Tuesday, July 28, 2015

Moments and Context: On Dean Ambrose, Big Show, and WWE's Storytelling Problem

This match and segment should've meant a lot more than it did, but WWE's booking prevented that
Photo Credit: WWE.com
I didn't catch a whole lot of RAW last night; stomach issues possibly from eating less-than-provident gorgonzola cheese for lunch will do that to a human. I did make it as far as the Big Show/Dean Ambrose match, whose layout and execution had a lot to unpack. Firstly, the fact that Ambrose has seemingly been programmed against Show right now instead of his rumored arc joining Roman Reigns against Bray Wyatt and Luke Harper at SummerSlam feels like a letdown. The booking was another disappointment on the surface; Show basically squashed Ambrose in an extended fashion. Then, Ambrose immediately got his heat back by luring Big Show into charging through the barricade. The whole thing encapsulated how shortsighted WWE booking is nowadays.

But it wasn't without merit, or at least it wouldn't have been, in a company that had a more stable narrative. The story that Show and Ambrose told might have been special in other circumstance. Big Show is a 500+ lbs. giant whose offense should look like it could kill a guy Ambrose's size. Yet the scrappy, gutty Ambrose kept getting up and taking Show's biggest and best shots. Nothing Show landed on him seemed to be able to put him down, and attrition was the only reason that he was finally able to score the countout victory. Even in the wake of taking all that damage, Ambrose showed enough wile to lure Show into his trap, taking advantage of Show's bloodlust. In a vacuum, that entire chain of events that unfolded would have been talked about for years to come.

However, WWE's framing of the event is why it indeed elicited a negative reaction from many online. The biggest problem is that Big Show has been maligned and mistreated most of his career, especially in WWE. From the moment he showed up, his giant size was nerfed and tempered until he was just another guy who happened to stand seven feet tall. WWE had short stretches of really selling his giantness in the same way that regional promoters, not the least of which being Vincent J. McMahon and Vince McMahon himself, were able to tap into Andre the Giant's massive frame to make him the greatest special attraction of all-time. However, Show has shown more ass than a room full of strippers, which might be why malaise over him has gotten so bad that he gets "Please retire!" chants on more than a few occasions.

The next biggest problem is that Ambrose didn't necessarily need that rub in order to get to the next level. He remains one of the most surprisingly over characters on the roster despite the fact that his stories tend to get muddled badly and WWE tends to use him as a stepping stone to get other guys over rather than himself. In essence, Ambrose is bulletproof with fans, but in the narrative, he gets lost so easily that it's not necessarily an overreaction to state that within two weeks, the whole thing won't mean anything.

Last but not least, the overuse of the "even Steven" booking trope made the impact of Ambrose oléing Show to end the action nearly zilch. WWE's bookers, writers, and agents seem to be obsessed with the idea that wins need to be gotten back, heat needs to be kept equal at all times, and that no one should look better than anyone else unless that person is in a protected class (read, is John Cena or a part-timer). WWE is so obsessed with trading wins or heat that no one really ever gets over. Any time someone does get that lead, they get squashed back down into the pile in short order. Again, everyone is mostly just another dude in that company unless they're Cena or Brock Lesnar or Undertaker. Even in the case of the latter two, Lesnar ending The Streak is even being used as fodder for 50/50 booking it appears. WWE seems dead-set on giving Undertaker his win back, either at SummerSlam, or, God forbid, WrestleMania 32.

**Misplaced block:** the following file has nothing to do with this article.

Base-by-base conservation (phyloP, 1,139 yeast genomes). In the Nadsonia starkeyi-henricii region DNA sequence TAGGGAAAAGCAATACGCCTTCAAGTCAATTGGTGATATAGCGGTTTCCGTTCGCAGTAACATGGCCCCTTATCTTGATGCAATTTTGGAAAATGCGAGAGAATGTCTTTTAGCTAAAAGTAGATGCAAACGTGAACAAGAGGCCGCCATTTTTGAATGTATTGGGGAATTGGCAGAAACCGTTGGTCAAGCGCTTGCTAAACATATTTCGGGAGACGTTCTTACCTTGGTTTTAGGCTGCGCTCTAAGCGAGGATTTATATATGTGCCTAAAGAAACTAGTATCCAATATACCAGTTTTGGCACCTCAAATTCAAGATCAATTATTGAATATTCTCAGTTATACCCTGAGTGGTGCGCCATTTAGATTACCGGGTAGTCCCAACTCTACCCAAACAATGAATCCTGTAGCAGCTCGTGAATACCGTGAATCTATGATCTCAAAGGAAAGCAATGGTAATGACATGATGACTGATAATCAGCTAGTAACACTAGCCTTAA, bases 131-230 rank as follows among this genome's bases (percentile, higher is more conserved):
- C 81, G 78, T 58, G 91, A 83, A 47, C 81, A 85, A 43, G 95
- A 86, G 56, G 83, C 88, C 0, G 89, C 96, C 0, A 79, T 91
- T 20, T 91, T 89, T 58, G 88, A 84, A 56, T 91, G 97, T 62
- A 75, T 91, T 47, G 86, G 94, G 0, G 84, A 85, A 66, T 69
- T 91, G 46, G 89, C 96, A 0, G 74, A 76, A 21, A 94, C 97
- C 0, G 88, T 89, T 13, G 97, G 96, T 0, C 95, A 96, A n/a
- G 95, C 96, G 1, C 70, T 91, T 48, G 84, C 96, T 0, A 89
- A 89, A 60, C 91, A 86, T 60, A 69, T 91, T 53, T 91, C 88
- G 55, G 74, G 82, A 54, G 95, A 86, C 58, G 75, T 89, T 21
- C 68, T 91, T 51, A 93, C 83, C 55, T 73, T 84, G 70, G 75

That reason is why Ambrose's last second escape from the barricade spear had such little impact. Fans are conditioned to expect that he was going to get the upper hand eventually and in short order. I'm not sure whether fans have the capacity to absorb longer stories or not, mainly because "fans" is a catch-all term, everyone's different, and crowd psychology is about as useful as herding cats. However, WWE writes stories for goldfish, it seems. I'm absolutely shocked that Dolph Ziggler has remained on the sidelines for this long, but trust me, he'll be back, and he'll probably get all the heat on Rusev he can to equalize their standings for the eventual blowoff match, whether at SummerSlam or whenever.

WWE can present powerful segments, and it has the roster of wrestlers to pull effective, cathartic storytelling off. As much as people slag Big Show, the guy can get a great reaction if he's given the tools to work with. Dean Ambrose is the kind of talent who can take a metaphorical Chopped basket filled with white bread, water, soy sauce packets, and Grade F bologna and turn it into a gourmet meal. But they, like nearly every other WWE employee for the last 13 or so years, have been done dirty by a broken creative process. That is how a segment that should have been considered an all-time thing last night could come off as "business as usual," and not in a good way